(Mis)understanding Classical Economics
AbstractIn 1936, Keynes published The General Theory of Employment, Interest and Money, one of the most influential books in economics of the twentieth century. With this publication, Keynes has confused and will continue to confuse generations of economists as to what classical economics means. This short essay argues that the 'classical economists' whom Keynes referred to in The General Theory were actually those economists who primarily employed 'marginal methods' in economics.
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Bibliographic InfoPaper provided by University Library of Munich, Germany in its series MPRA Paper with number 28980.
Date of creation: 2011
Date of revision:
Classical economics; Keynes; Ricardo;
Find related papers by JEL classification:
- B12 - Schools of Economic Thought and Methodology - - History of Economic Thought through 1925 - - - Classical (includes Adam Smith)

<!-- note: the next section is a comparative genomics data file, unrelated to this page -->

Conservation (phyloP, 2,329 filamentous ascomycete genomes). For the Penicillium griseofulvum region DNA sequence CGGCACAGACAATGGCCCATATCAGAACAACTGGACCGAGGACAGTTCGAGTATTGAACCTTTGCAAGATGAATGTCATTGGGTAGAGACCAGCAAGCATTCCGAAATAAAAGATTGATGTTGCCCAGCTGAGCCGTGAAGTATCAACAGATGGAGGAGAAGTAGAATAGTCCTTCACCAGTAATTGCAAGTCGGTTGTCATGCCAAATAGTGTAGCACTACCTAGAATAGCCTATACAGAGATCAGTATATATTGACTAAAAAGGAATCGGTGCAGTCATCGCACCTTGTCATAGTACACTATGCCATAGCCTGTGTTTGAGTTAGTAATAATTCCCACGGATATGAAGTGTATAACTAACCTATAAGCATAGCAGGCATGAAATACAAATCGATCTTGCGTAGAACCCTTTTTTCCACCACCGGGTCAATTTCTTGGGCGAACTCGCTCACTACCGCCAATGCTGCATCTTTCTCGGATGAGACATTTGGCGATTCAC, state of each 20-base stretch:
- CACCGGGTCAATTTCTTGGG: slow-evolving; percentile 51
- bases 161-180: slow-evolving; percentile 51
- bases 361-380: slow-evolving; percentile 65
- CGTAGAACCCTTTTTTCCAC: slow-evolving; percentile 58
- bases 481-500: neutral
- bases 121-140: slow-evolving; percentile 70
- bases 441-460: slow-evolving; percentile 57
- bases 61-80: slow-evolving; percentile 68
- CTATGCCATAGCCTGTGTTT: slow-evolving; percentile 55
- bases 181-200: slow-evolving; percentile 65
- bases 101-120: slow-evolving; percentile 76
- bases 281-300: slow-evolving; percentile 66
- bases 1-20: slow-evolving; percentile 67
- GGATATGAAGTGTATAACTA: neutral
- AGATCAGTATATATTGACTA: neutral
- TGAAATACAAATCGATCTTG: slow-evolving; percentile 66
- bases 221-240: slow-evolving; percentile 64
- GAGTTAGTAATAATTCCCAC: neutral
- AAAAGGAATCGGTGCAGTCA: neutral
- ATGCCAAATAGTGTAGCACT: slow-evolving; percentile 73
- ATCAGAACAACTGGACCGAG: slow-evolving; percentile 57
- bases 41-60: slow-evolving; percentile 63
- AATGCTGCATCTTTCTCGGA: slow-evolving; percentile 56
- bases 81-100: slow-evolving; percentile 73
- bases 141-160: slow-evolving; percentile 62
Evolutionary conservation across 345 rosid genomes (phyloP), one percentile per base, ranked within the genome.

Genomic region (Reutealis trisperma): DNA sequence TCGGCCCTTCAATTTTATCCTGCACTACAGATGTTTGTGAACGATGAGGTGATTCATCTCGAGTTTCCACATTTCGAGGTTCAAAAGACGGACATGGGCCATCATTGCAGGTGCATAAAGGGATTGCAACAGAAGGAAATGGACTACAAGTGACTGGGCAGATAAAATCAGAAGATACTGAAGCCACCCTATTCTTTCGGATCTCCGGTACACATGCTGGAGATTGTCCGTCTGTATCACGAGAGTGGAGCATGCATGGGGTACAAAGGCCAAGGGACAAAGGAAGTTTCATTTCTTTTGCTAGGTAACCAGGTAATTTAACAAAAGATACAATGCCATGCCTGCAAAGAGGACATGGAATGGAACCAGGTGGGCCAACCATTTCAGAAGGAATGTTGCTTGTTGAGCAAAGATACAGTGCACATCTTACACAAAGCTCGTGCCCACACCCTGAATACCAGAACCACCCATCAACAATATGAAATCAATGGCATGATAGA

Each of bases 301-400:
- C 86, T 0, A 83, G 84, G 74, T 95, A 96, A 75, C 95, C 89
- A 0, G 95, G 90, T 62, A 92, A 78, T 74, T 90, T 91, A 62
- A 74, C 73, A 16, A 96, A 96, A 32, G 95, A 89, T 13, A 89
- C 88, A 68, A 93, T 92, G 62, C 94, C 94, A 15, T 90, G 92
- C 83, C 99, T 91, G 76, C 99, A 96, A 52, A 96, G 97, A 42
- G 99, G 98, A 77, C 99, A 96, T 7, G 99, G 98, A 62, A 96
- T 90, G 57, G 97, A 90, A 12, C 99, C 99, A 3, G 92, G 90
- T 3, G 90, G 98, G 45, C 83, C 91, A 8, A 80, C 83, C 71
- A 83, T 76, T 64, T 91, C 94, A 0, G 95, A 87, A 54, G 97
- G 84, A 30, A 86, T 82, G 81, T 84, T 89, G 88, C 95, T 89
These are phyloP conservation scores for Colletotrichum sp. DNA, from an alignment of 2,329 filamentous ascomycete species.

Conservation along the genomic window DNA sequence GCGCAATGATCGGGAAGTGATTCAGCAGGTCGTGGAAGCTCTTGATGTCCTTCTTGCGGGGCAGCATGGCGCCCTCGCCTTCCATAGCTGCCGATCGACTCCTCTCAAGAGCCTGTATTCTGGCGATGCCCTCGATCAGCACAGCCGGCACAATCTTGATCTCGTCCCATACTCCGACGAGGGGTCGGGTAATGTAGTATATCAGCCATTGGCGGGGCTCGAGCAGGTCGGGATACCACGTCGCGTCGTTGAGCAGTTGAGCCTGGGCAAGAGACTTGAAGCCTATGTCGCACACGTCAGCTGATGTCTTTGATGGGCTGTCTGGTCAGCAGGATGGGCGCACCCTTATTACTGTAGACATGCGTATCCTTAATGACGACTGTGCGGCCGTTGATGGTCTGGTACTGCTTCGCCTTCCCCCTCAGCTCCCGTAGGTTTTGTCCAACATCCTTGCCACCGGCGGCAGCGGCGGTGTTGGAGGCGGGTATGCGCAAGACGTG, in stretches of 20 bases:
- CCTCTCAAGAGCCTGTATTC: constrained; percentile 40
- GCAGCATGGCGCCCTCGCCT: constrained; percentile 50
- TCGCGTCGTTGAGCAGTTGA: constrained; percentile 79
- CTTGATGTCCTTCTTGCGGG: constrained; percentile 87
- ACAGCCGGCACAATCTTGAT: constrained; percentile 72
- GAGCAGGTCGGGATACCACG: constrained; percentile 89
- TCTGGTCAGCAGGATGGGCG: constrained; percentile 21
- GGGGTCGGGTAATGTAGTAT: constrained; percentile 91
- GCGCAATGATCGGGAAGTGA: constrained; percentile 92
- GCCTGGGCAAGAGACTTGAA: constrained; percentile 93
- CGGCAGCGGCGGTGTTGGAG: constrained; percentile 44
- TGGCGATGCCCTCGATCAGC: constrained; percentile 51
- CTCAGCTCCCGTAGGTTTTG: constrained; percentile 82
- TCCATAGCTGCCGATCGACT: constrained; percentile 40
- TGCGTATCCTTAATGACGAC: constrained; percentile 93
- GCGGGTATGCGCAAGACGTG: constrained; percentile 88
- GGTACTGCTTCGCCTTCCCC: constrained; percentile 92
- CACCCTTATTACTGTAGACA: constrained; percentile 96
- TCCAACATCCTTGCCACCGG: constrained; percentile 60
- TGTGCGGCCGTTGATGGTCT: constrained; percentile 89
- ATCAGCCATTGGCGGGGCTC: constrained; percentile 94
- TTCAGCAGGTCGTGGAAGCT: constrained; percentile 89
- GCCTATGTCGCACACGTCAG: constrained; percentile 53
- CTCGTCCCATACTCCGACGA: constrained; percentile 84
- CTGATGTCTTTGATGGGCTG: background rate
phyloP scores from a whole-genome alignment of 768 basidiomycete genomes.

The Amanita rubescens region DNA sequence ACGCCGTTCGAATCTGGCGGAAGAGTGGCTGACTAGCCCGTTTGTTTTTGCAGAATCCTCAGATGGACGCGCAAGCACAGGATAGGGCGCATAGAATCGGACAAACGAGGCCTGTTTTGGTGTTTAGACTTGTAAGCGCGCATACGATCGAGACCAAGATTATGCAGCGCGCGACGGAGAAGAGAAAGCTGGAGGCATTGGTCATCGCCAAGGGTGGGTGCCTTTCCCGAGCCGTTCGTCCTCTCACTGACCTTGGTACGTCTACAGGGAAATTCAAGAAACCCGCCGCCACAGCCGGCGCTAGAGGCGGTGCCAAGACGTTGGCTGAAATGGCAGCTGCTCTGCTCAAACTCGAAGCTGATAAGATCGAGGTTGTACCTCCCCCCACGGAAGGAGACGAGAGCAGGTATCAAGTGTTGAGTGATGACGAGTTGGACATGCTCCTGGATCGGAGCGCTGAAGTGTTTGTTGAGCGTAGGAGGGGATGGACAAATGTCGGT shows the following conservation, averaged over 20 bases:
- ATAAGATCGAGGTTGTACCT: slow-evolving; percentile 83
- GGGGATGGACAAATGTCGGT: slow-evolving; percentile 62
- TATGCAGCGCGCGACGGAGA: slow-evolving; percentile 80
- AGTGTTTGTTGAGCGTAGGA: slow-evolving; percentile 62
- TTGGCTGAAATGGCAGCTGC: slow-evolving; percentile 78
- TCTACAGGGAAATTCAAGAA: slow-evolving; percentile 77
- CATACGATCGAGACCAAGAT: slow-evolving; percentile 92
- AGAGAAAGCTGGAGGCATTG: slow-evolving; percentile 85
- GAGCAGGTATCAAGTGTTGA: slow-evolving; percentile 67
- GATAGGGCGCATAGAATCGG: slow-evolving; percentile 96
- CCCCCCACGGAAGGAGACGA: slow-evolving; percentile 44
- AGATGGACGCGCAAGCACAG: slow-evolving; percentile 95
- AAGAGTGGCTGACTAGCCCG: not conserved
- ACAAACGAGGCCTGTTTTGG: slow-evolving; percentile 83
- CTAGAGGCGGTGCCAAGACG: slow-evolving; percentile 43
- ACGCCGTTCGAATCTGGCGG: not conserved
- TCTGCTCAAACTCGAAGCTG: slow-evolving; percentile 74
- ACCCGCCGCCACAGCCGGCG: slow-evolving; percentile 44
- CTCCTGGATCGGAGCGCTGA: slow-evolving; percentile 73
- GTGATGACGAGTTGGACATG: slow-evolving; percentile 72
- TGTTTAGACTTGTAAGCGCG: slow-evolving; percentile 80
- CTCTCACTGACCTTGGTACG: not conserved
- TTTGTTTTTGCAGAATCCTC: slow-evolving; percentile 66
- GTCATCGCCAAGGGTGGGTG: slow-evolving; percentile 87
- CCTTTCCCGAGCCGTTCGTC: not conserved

- E12 - Macroeconomics and Monetary Economics - - General Aggregative Models - - - Keynes; Keynesian; Post-Keynesian
- B22 - Schools of Economic Thought and Methodology - - History of Economic Thought since 1925 - - - Macroeconomics
- B13 - Schools of Economic Thought and Methodology - - History of Economic Thought through 1925 - - - Neoclassical through 1925 (Austrian, Marshallian, Walrasian, Stockholm School)
This paper has been announced in the following NEP Reports:
- NEP-ALL-2011-02-26 (All new papers)
- NEP-HIS-2011-02-26 (Business, Economic & Financial History)
- NEP-HME-2011-02-26 (Heterodox Microeconomics)
- NEP-HPE-2011-02-26 (History & Philosophy of Economics)
- NEP-PKE-2011-02-26 (Post Keynesian Economics)
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